Wizard of Legend Review
Around the third time that I beat Flame Empress Zeal, I realized what Wizard of Legend had made me. I’d dodge her combustible kick only to pelt her with small blasts of water. After launching a volley of dragon-shaped fireballs my way, she was just vulnerable enough for me to launch myself into the air via a rock pillar I erected and come crashing down on her with my fist. After her next cycle, I’d rain down ice on her, a trophy from my conquest over Frost Queen Freiya. When she was just barely hanging on, I thought I’d add insult to injury and wield her own power against her. Armed with a flaming whip, I spun and spun until she was done in.
Before I knew it, I’d become unstoppable. I’d become an all purpose warrior of nature. Yep, I’d become the Avatar.
Wizard of Legend might finally be the rogue-like to convince me to see it through to its completion. It’s a genre of games I’m notoriously terrible at, but whose gameplay never enticed me enough to try either. Wizard of Legend not only provides the tactile, heavy combat I adore from games that are as punishing as its ilk but also introduces the suite of gameplay opportunities other rogue-like games would typically relegate to systemic “surprises.” It’s just as reflective of typical rogue-like behavior as it is willing to imbue the player with the ability to directly make awesome shit happen.
It rather openly adopts, for example, the item system of Binding of Isaac, where pickups during the dungeon crawling portion of the game can amplify your abilities or apply supplementary benefits to your character. Where that game purposefully withholds information though, Wizard of Legend is more than willing to chime in and direct you in regard to what everything does. As a matter of fact, at your base where you equip your techniques and equipment, the menus there will happily divide your items into three categories: offense, defense, and miscellaneous. Within them, every item has a brief explanation of its purpose without reducing everything to pure metrics, which is what these games ultimately boil down to. Another menu, held within a speaking book, divides your abilities into their components (basic, dash, standard and signature) and elements (fire, water/frost, earth, lightning and air). There you will find a metric shit ton of abilities to pick from.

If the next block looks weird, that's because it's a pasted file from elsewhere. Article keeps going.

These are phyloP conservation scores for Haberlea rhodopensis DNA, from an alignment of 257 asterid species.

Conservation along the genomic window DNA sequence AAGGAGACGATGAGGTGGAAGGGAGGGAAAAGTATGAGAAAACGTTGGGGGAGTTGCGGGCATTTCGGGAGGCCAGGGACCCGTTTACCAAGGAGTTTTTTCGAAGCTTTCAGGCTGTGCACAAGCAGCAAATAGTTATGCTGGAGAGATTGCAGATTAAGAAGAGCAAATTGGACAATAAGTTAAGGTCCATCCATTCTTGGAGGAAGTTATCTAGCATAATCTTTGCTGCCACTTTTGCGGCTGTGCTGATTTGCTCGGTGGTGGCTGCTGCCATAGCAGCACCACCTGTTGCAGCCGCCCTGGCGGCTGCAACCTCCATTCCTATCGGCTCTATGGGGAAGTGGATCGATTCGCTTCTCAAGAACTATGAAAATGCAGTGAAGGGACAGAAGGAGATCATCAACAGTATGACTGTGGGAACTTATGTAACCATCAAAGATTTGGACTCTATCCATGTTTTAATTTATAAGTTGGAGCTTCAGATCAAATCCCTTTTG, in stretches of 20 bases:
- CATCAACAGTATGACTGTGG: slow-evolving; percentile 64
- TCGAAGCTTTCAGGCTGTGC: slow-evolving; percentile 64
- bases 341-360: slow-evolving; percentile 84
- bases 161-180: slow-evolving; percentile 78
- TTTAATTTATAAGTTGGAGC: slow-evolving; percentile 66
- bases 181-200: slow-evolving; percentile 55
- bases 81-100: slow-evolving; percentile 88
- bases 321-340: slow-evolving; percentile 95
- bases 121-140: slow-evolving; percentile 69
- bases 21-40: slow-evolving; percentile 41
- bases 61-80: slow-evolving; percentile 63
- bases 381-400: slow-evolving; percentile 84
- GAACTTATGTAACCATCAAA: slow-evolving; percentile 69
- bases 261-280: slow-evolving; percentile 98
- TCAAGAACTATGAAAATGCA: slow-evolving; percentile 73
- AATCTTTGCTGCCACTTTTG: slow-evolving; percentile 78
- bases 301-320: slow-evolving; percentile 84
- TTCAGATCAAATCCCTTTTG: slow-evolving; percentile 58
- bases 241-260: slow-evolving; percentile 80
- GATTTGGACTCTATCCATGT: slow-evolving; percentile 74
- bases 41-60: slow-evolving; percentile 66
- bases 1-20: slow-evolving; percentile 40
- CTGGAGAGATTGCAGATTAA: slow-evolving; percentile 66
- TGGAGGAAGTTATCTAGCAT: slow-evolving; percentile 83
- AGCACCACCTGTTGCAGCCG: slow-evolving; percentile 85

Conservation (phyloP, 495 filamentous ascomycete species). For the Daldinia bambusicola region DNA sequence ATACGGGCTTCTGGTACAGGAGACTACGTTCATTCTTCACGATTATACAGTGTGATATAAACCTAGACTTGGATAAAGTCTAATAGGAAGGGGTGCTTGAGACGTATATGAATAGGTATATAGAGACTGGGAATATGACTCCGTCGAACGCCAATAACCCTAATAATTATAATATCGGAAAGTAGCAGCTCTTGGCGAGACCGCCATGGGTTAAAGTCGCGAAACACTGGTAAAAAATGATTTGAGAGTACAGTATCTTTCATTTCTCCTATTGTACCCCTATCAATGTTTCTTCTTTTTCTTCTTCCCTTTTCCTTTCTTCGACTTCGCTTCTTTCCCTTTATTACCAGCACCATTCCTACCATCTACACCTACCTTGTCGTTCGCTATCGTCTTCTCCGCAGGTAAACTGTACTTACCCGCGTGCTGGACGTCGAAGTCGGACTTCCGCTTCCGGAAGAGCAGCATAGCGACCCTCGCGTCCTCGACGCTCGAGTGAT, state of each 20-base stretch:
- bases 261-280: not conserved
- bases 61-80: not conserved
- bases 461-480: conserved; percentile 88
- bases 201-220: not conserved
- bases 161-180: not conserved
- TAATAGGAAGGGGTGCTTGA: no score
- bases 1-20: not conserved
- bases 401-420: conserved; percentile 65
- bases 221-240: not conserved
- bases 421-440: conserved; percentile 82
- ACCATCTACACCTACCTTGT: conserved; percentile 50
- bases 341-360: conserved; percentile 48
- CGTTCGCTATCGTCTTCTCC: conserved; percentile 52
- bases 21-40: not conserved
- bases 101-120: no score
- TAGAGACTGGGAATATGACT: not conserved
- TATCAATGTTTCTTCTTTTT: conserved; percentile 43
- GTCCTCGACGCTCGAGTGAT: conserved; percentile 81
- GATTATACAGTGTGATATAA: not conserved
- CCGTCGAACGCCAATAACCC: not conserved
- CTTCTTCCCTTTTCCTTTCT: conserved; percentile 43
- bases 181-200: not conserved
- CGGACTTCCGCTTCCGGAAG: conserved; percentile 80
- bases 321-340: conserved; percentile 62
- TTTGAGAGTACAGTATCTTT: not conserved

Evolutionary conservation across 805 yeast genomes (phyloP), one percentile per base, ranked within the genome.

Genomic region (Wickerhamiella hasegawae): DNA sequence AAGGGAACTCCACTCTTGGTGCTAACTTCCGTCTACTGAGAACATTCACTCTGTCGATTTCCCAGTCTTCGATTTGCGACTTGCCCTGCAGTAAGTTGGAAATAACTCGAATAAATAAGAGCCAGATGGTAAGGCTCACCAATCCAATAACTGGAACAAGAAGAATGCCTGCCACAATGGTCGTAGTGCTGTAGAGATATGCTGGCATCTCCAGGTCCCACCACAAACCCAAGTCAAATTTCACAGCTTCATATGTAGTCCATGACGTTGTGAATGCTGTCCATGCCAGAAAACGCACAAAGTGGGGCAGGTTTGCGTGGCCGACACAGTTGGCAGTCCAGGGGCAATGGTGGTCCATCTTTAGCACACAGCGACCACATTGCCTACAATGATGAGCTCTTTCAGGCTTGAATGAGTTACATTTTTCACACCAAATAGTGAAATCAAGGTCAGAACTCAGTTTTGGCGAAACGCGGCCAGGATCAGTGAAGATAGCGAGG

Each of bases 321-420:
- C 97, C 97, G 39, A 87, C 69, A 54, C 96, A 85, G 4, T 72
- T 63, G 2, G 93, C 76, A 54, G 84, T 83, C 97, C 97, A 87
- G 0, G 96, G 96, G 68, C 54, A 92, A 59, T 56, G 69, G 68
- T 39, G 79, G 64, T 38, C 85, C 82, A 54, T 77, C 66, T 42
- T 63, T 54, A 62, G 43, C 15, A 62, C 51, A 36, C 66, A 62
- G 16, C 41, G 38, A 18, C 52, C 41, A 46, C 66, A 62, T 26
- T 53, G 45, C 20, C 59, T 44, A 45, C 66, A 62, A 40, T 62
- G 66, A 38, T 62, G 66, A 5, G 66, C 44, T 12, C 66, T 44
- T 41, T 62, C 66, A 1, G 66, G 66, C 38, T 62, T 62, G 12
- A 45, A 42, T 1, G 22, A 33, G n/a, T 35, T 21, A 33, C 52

While other rogue-likes give you a pretty standard set of abilities to use, Wizard of Legend gives you a smattering of them across multiple elements to tailor your play. These abilities can be upgraded at shopkeepers in the dungeon, exchanged for random ones or purchased in the hub area with a currency you carry outside of dungeons à la Rogue Legacy. As you roll from one elemental dungeon into another, you might think it smart to equip yourself with abilities of varying elements. A basic water attack may not work well in an ice dungeon, but with the knowledge that fire comes after it, it may be worth equipping. On the complete other end, if you want to go full throttle on one, the game won’t stop you. As I write this, I’m currently fulfilling my dream of being an earth bender, complete with an ability that allows me to send forth bits of earth with my fists and kicks. Of course, I’m purely offensive right now, but I have a suite of abilities that promote defense too. It encourages you to play only as you see fit, and while elements definitely counter one another, the game is not nearly grueling enough to punish you for following your own directive.